Mukherjee, S., Joshi, P. K., Mukherjee, S., Ghosh, A., Garg, R. D., and Mukhopadhyay, A.: Evaluation of vertical accuracy of open source Digital Elevation Model (DEM), Int. J. Appl. Earth Obs. Geoinf., 21, 205–217,, 2012. 

Nepstad, D. C., Carvalho, C. R. De, Davidson, E. A., Jipp, P. H., Lefebvre, P. A., Negrelros, G. H., Sllva, E. D., Stone, T. A., Trumbore, S. E., and Vieira, S.: The role of deep roots in the hydrological and carbon cycles of Amazonian forests and pastures, Nature, 372, 666–669, 1994. 

Newman, A. J., Clark, M. P., Craig, J., Nijssen, B., Wood, A., Gutmann, E., Mizukami, N., Brekke, L., and Arnold, J. R.: Gridded ensemble precipitation and temperature estimates for the contiguous United States, J. Hydrometeorol., 16, 2481–2500,, 2015.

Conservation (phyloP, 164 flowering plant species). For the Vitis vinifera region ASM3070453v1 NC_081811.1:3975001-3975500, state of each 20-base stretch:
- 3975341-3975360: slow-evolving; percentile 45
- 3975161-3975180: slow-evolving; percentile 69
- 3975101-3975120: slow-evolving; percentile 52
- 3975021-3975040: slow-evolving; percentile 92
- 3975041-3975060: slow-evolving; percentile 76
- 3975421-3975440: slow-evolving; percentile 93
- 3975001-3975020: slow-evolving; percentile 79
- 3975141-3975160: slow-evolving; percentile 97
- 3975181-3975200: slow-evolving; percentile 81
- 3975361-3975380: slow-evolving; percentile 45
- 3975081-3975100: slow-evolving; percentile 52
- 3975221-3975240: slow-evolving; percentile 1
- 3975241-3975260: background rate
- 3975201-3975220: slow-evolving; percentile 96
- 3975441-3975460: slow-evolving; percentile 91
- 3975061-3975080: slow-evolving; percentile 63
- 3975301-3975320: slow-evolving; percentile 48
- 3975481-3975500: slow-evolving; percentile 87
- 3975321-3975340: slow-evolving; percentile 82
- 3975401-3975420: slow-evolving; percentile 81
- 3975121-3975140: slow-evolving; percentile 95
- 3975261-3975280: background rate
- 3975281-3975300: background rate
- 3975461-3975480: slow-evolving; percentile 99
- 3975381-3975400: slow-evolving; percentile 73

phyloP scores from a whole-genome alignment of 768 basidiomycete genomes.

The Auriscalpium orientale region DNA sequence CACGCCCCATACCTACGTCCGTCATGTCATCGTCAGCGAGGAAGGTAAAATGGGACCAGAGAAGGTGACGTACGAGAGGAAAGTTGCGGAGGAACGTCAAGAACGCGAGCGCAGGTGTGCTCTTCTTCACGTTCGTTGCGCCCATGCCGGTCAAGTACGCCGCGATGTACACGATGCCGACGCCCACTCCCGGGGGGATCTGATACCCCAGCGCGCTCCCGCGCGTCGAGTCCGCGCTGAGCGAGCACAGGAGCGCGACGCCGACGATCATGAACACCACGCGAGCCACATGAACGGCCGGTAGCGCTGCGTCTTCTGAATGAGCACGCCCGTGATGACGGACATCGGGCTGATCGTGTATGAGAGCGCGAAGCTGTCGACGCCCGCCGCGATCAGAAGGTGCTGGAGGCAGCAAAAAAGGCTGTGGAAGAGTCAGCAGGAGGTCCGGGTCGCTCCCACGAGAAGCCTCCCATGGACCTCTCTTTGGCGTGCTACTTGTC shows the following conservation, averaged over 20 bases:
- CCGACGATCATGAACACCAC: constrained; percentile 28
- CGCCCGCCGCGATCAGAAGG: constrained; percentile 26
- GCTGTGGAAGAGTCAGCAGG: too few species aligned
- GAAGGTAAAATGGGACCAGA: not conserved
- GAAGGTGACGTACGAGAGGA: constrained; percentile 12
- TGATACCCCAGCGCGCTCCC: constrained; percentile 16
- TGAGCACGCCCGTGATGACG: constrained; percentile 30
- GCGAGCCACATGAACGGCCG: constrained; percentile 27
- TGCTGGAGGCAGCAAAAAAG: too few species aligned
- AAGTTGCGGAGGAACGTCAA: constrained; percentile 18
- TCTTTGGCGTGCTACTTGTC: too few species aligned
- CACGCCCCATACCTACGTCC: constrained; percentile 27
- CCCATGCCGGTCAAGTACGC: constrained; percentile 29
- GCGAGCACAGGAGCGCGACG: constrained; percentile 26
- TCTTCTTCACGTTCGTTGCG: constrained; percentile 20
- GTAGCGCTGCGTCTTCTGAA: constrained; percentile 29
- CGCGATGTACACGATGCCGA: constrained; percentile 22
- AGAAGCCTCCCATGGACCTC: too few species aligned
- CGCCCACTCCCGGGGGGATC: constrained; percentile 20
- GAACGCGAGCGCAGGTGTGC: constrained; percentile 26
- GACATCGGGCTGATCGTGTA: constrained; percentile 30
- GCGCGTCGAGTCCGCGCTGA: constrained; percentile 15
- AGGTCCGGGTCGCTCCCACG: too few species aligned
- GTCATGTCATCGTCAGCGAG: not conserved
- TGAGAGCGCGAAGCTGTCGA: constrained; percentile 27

Nobre, A. D., Cuartas, L. A., Hodnett, M., Rennó, C. D., Rodrigues, G., Silveira, A., Waterloo, M., and Saleska, S.: Height Above the Nearest Drainage – a hydrologically relevant new terrain model, J. Hydrol., 404, 13–29,, 2011. 

Oliveira, P. T. S., Almagro, A., Pitaluga, F., Meira Neto, A. A., Durcik, M., and Troch, P. A.: CABra: a novel large-scale dataset for Brazilian catchments, in: EGU General Assembly, Vienna, 4–8 May 2020,, 2020. 

Paredes-Trejo, F., Barbosa, H. A., and Spatafora, L. R.: Assessment of SM2RAIN-derived and state-of-the-art satellite rainfall products over Northeastern Brazil, Remote Sens., 10, 1093,, 2018. 

Pires, G. F., Abrahão, G. M., Brumatti, L. M., Oliveira, L. J. C., Costa, M. H., Liddicoat, S., Kato, E., and Ladle, R. J.: Increased climate risk in Brazilian double cropping agriculture systems: Implications for land use in Northern Brazil, Agr. Forest Meteorol., 228–229, 286–298,, 2016.